Biden’s Team Scrambles to Contain First Democratic Defections

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President Biden and his advisers rushed to stem the first serious defections inside the Democratic Party since his shaky debate last week, as leading Democrats lent legitimacy to questions about his mental acuity and raised the specter of replacing him atop the ticket.

Mr. Biden’s operation hoped to assert fresh control on Wednesday, holding a call with a group of Democratic governors, in person and virtually, as he seeks to shore up support after days of private hand-wringing went public in sudden and quick succession.

On Tuesday, Mr. Biden suffered his first formal call to resign from the race from a Democratic member of Congress. The key Black lawmaker whose endorsement helped lift Mr. Biden to the nomination in 2020 said he would back the vice president if Mr. Biden “were to step aside.” And former House Speaker Nancy Pelosi said after Mr. Biden’s halting debate performance that it was “a legitimate question to say, ‘Is this an episode or is this a condition?’”

For days, the Biden campaign has insisted privately to donors and party activists and in memos that the race remains unchanged. But a private set of polls from a pro-Biden super PAC leaked to the news site Puck showed the president losing ground — around two percentage points — across all the most important battleground states. He was also now trailing in New Mexico, New Hampshire and Virginia, three states that were not seen a year ago as likely even to be contested seriously by Republicans.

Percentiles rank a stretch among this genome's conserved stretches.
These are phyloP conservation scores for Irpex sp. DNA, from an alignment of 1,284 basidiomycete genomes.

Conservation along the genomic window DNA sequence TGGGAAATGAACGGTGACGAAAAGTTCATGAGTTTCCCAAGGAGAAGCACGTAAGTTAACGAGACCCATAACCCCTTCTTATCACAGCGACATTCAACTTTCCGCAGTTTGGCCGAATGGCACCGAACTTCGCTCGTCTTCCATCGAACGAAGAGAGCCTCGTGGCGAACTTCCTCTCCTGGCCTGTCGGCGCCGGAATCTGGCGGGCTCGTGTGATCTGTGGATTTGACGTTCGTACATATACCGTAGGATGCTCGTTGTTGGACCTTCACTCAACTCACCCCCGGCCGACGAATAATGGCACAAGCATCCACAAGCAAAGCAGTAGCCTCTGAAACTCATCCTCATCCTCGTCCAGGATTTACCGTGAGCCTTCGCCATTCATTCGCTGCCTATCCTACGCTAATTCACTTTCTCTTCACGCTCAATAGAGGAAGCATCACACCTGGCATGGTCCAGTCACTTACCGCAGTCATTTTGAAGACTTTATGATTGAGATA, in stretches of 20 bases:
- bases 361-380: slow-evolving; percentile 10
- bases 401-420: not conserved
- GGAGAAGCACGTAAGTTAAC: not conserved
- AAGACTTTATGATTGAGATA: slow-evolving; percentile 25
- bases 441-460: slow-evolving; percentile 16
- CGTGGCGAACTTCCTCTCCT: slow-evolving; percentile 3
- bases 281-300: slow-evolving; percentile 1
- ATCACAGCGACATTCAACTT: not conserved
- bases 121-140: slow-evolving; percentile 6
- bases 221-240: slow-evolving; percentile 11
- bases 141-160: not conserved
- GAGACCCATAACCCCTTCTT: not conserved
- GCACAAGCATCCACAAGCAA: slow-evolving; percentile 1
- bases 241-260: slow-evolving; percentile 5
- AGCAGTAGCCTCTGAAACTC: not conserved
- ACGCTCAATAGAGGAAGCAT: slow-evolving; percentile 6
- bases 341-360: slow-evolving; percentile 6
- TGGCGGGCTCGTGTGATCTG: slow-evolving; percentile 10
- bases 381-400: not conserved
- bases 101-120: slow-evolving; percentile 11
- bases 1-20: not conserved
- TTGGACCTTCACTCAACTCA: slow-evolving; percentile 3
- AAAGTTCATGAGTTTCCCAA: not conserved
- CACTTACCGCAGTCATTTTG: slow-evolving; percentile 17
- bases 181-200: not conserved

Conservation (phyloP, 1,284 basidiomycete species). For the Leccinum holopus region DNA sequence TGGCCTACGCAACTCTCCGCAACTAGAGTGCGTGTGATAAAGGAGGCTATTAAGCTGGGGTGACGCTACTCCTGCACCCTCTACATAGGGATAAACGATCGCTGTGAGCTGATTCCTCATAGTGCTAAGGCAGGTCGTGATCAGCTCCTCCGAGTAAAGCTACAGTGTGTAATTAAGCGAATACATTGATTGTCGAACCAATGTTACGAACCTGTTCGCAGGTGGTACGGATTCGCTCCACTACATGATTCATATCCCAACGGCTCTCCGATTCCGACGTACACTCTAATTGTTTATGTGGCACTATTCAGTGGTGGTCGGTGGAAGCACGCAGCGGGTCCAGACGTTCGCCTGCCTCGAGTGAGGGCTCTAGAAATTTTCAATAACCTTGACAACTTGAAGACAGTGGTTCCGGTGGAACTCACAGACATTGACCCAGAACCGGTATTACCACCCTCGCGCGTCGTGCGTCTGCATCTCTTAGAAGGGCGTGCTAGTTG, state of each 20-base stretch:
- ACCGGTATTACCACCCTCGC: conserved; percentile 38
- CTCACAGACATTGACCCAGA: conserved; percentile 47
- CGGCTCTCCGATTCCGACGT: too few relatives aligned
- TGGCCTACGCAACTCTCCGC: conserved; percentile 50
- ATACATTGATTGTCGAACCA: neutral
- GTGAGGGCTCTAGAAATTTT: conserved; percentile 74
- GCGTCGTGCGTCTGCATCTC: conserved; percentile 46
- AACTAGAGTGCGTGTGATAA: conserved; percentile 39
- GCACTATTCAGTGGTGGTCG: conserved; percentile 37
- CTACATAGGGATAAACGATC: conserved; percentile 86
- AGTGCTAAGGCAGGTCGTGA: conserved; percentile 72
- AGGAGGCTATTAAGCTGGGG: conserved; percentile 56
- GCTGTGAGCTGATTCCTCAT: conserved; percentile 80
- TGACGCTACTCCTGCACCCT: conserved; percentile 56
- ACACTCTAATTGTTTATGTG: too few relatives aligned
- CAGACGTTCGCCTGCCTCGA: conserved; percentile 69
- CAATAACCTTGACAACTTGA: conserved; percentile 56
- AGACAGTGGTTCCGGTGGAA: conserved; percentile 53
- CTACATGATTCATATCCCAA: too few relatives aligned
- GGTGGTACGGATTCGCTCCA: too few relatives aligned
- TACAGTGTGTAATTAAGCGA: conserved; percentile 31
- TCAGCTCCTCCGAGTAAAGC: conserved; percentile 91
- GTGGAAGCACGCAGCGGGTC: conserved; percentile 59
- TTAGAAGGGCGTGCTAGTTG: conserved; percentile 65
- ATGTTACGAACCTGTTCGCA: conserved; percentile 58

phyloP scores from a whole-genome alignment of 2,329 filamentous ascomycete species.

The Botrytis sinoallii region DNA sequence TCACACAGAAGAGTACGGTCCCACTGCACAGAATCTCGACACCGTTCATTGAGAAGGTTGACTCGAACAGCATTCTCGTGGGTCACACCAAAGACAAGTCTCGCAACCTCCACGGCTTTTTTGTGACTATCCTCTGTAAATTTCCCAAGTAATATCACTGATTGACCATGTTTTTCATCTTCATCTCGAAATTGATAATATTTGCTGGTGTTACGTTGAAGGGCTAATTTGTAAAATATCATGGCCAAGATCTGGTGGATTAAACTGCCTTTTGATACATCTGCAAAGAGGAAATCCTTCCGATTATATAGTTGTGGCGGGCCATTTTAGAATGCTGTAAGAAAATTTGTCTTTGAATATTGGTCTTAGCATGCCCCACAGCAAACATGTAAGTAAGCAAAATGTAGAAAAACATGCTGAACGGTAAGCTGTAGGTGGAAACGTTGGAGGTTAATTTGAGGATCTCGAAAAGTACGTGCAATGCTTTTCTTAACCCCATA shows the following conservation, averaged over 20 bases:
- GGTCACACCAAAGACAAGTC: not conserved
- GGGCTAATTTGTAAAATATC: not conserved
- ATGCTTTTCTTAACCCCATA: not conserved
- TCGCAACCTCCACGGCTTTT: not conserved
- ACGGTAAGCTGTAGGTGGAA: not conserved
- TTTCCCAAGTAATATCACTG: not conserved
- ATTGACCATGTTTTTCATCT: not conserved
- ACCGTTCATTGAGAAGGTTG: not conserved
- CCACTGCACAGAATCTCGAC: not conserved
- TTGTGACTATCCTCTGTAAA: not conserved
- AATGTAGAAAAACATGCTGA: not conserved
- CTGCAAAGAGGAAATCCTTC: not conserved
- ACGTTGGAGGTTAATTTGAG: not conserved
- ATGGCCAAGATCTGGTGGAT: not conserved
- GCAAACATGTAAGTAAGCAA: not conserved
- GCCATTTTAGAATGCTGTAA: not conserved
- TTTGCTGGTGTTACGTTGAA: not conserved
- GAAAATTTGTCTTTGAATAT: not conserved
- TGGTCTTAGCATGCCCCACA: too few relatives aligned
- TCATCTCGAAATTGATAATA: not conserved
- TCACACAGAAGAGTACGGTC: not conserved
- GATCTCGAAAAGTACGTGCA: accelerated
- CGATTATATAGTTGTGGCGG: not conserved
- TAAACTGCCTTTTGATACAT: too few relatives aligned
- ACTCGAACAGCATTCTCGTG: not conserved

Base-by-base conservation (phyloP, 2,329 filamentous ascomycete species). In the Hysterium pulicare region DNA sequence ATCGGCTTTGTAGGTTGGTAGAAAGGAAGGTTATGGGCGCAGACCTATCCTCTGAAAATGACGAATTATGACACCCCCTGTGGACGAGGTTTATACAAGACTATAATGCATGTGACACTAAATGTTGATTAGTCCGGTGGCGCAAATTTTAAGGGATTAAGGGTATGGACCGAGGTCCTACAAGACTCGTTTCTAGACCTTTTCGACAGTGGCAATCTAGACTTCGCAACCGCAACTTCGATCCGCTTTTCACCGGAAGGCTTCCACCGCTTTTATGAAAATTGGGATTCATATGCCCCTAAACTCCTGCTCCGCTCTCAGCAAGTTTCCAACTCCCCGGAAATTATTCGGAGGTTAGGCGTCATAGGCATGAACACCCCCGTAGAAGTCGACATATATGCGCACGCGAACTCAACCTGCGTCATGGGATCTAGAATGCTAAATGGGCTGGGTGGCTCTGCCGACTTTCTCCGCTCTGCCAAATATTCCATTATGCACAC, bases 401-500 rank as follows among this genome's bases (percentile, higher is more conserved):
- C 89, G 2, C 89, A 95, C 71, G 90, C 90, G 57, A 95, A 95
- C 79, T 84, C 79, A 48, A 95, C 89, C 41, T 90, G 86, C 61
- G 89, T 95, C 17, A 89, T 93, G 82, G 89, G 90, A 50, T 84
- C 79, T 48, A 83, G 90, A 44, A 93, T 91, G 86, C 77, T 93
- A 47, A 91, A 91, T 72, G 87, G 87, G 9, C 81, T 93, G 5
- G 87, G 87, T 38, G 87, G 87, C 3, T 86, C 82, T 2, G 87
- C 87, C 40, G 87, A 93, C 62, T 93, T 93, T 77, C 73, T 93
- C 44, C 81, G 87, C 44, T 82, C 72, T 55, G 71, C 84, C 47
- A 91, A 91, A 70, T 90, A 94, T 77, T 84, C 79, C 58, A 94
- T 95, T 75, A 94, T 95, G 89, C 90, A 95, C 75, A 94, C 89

The spate of early defections and diminished support in surveys demonstrates the scale of the crisis still gripping the Democratic Party. Though Mr. Biden’s aides have forcefully and repeatedly said publicly that the president has no plans to leave the race, the first public calls for him to step aside from elected lawmakers made clear that the matter remained far from settled.

The frustrations center on not only Mr. Biden’s dismal showing but also the actions he and his allies have taken since then to reassure Democrats that he is capable of winning the election. Many Democrats worry that Mr. Biden has moved too slowly to confront fears about his mental fitness and stamina, saying he should have done a series of interviews or campaign events in swing states almost immediately.

Efforts by the campaign and the White House to quell the concerns have created what amounts to a series of tests for the president in the coming days. They announced an interview with the ABC News anchor George Stephanopoulos on Friday, the president’s first in-depth appearance with a journalist in several weeks, as well as a news conference next week. At the end of the week, Mr. Biden will travel to Pennsylvania and Wisconsin for campaign events.

Any misstep in those appearances could ignite what has become a slow burn of conversations among groups of Democratic Party officials, top donors and elected leaders about whether the president should remain on the party’s ticket.